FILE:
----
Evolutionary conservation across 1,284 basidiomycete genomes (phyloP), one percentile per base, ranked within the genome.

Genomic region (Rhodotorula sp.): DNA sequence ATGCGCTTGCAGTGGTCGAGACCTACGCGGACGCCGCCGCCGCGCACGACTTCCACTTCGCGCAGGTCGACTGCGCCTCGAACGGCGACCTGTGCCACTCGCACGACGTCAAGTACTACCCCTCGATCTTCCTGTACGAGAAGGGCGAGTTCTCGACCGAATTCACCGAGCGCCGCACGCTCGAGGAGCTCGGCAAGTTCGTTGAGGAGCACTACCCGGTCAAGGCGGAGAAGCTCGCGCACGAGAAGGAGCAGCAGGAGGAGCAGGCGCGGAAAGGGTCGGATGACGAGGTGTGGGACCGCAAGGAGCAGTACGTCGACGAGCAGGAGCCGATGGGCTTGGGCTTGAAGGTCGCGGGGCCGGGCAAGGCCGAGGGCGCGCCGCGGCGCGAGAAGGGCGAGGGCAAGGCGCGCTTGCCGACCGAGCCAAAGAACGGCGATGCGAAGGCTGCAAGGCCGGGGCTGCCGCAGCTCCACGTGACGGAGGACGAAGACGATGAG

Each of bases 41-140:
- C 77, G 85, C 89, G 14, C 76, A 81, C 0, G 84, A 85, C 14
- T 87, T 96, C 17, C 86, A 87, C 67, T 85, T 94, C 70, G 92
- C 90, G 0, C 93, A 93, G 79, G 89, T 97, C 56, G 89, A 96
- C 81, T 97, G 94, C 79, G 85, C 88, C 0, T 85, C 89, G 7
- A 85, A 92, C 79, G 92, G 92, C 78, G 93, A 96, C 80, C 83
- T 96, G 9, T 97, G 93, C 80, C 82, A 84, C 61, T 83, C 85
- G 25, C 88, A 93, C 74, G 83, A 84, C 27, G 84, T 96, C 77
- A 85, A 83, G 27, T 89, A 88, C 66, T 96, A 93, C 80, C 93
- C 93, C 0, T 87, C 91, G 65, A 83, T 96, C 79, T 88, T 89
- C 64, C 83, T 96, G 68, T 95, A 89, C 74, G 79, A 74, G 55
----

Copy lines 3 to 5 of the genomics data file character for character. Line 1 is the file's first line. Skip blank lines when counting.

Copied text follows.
Each of bases 41-140:
- C 77, G 85, C 89, G 14, C 76, A 81, C 0, G 84, A 85, C 14
- T 87, T 96, C 17, C 86, A 87, C 67, T 85, T 94, C 70, G 92